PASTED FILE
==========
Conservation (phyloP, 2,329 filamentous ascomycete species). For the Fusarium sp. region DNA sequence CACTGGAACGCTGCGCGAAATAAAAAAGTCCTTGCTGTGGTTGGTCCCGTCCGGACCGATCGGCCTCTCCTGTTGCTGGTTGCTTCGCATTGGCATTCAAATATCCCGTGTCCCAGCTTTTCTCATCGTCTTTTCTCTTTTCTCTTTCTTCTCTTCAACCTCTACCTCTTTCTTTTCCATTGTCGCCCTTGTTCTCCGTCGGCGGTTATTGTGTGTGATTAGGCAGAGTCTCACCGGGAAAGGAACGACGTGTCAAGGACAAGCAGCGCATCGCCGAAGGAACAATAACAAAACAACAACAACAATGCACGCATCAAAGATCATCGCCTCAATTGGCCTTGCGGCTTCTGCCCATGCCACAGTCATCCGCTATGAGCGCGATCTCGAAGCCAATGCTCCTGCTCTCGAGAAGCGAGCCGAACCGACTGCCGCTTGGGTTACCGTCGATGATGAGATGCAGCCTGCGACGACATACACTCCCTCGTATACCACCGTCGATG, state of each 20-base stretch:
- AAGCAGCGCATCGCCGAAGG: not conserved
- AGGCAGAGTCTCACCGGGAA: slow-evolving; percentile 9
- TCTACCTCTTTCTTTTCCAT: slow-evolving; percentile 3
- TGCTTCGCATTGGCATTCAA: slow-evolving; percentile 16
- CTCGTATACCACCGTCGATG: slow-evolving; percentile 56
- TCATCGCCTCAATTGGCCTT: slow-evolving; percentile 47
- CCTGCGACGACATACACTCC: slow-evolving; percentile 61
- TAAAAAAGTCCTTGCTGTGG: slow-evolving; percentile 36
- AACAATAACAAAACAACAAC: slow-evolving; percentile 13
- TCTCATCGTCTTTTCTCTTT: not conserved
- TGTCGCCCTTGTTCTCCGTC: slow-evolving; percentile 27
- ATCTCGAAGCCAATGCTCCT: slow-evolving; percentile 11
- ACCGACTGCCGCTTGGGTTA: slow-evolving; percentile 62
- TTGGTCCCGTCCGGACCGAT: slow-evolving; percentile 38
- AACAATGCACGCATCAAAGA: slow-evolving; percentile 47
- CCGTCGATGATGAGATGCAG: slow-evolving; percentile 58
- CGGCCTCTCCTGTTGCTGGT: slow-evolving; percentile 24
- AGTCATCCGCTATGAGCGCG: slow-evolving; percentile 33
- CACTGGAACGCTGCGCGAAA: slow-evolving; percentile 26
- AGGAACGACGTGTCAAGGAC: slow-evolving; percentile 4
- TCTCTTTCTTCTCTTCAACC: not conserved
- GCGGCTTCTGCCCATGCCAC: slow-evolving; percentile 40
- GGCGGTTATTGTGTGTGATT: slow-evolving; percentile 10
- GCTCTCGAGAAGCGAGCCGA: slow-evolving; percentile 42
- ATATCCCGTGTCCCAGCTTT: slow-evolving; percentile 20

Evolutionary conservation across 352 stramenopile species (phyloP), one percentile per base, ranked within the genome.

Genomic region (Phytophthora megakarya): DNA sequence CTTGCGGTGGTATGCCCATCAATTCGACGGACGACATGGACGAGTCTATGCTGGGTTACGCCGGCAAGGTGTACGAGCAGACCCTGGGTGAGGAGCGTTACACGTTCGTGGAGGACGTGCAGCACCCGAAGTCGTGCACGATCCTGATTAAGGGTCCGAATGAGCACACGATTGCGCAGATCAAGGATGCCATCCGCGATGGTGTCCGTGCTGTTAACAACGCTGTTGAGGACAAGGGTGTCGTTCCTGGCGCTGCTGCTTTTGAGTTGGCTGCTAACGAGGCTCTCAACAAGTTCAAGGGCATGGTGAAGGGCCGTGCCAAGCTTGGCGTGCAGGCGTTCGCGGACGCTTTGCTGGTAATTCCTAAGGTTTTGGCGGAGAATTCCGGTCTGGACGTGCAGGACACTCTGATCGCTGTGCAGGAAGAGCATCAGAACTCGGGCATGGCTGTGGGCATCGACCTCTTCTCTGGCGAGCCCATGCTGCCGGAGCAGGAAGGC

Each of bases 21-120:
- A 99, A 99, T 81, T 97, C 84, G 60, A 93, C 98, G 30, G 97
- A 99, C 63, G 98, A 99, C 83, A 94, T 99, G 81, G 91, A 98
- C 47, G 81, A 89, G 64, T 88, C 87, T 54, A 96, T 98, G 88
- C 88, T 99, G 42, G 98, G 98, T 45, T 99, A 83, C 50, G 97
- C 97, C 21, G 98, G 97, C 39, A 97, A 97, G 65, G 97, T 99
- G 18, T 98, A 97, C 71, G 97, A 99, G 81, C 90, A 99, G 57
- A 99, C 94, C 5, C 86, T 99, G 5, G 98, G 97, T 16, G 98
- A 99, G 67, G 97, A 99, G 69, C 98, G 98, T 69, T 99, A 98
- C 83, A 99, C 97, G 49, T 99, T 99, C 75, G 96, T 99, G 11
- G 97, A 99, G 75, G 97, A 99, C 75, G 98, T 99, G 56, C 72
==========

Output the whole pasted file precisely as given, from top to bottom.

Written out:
Conservation (phyloP, 2,329 filamentous ascomycete species). For the Fusarium sp. region DNA sequence CACTGGAACGCTGCGCGAAATAAAAAAGTCCTTGCTGTGGTTGGTCCCGTCCGGACCGATCGGCCTCTCCTGTTGCTGGTTGCTTCGCATTGGCATTCAAATATCCCGTGTCCCAGCTTTTCTCATCGTCTTTTCTCTTTTCTCTTTCTTCTCTTCAACCTCTACCTCTTTCTTTTCCATTGTCGCCCTTGTTCTCCGTCGGCGGTTATTGTGTGTGATTAGGCAGAGTCTCACCGGGAAAGGAACGACGTGTCAAGGACAAGCAGCGCATCGCCGAAGGAACAATAACAAAACAACAACAACAATGCACGCATCAAAGATCATCGCCTCAATTGGCCTTGCGGCTTCTGCCCATGCCACAGTCATCCGCTATGAGCGCGATCTCGAAGCCAATGCTCCTGCTCTCGAGAAGCGAGCCGAACCGACTGCCGCTTGGGTTACCGTCGATGATGAGATGCAGCCTGCGACGACATACACTCCCTCGTATACCACCGTCGATG, state of each 20-base stretch:
- AAGCAGCGCATCGCCGAAGG: not conserved
- AGGCAGAGTCTCACCGGGAA: slow-evolving; percentile 9
- TCTACCTCTTTCTTTTCCAT: slow-evolving; percentile 3
- TGCTTCGCATTGGCATTCAA: slow-evolving; percentile 16
- CTCGTATACCACCGTCGATG: slow-evolving; percentile 56
- TCATCGCCTCAATTGGCCTT: slow-evolving; percentile 47
- CCTGCGACGACATACACTCC: slow-evolving; percentile 61
- TAAAAAAGTCCTTGCTGTGG: slow-evolving; percentile 36
- AACAATAACAAAACAACAAC: slow-evolving; percentile 13
- TCTCATCGTCTTTTCTCTTT: not conserved
- TGTCGCCCTTGTTCTCCGTC: slow-evolving; percentile 27
- ATCTCGAAGCCAATGCTCCT: slow-evolving; percentile 11
- ACCGACTGCCGCTTGGGTTA: slow-evolving; percentile 62
- TTGGTCCCGTCCGGACCGAT: slow-evolving; percentile 38
- AACAATGCACGCATCAAAGA: slow-evolving; percentile 47
- CCGTCGATGATGAGATGCAG: slow-evolving; percentile 58
- CGGCCTCTCCTGTTGCTGGT: slow-evolving; percentile 24
- AGTCATCCGCTATGAGCGCG: slow-evolving; percentile 33
- CACTGGAACGCTGCGCGAAA: slow-evolving; percentile 26
- AGGAACGACGTGTCAAGGAC: slow-evolving; percentile 4
- TCTCTTTCTTCTCTTCAACC: not conserved
- GCGGCTTCTGCCCATGCCAC: slow-evolving; percentile 40
- GGCGGTTATTGTGTGTGATT: slow-evolving; percentile 10
- GCTCTCGAGAAGCGAGCCGA: slow-evolving; percentile 42
- ATATCCCGTGTCCCAGCTTT: slow-evolving; percentile 20

Evolutionary conservation across 352 stramenopile species (phyloP), one percentile per base, ranked within the genome.

Genomic region (Phytophthora megakarya): DNA sequence CTTGCGGTGGTATGCCCATCAATTCGACGGACGACATGGACGAGTCTATGCTGGGTTACGCCGGCAAGGTGTACGAGCAGACCCTGGGTGAGGAGCGTTACACGTTCGTGGAGGACGTGCAGCACCCGAAGTCGTGCACGATCCTGATTAAGGGTCCGAATGAGCACACGATTGCGCAGATCAAGGATGCCATCCGCGATGGTGTCCGTGCTGTTAACAACGCTGTTGAGGACAAGGGTGTCGTTCCTGGCGCTGCTGCTTTTGAGTTGGCTGCTAACGAGGCTCTCAACAAGTTCAAGGGCATGGTGAAGGGCCGTGCCAAGCTTGGCGTGCAGGCGTTCGCGGACGCTTTGCTGGTAATTCCTAAGGTTTTGGCGGAGAATTCCGGTCTGGACGTGCAGGACACTCTGATCGCTGTGCAGGAAGAGCATCAGAACTCGGGCATGGCTGTGGGCATCGACCTCTTCTCTGGCGAGCCCATGCTGCCGGAGCAGGAAGGC

Each of bases 21-120:
- A 99, A 99, T 81, T 97, C 84, G 60, A 93, C 98, G 30, G 97
- A 99, C 63, G 98, A 99, C 83, A 94, T 99, G 81, G 91, A 98
- C 47, G 81, A 89, G 64, T 88, C 87, T 54, A 96, T 98, G 88
- C 88, T 99, G 42, G 98, G 98, T 45, T 99, A 83, C 50, G 97
- C 97, C 21, G 98, G 97, C 39, A 97, A 97, G 65, G 97, T 99
- G 18, T 98, A 97, C 71, G 97, A 99, G 81, C 90, A 99, G 57
- A 99, C 94, C 5, C 86, T 99, G 5, G 98, G 97, T 16, G 98
- A 99, G 67, G 97, A 99, G 69, C 98, G 98, T 69, T 99, A 98
- C 83, A 99, C 97, G 49, T 99, T 99, C 75, G 96, T 99, G 11
- G 97, A 99, G 75, G 97, A 99, C 75, G 98, T 99, G 56, C 72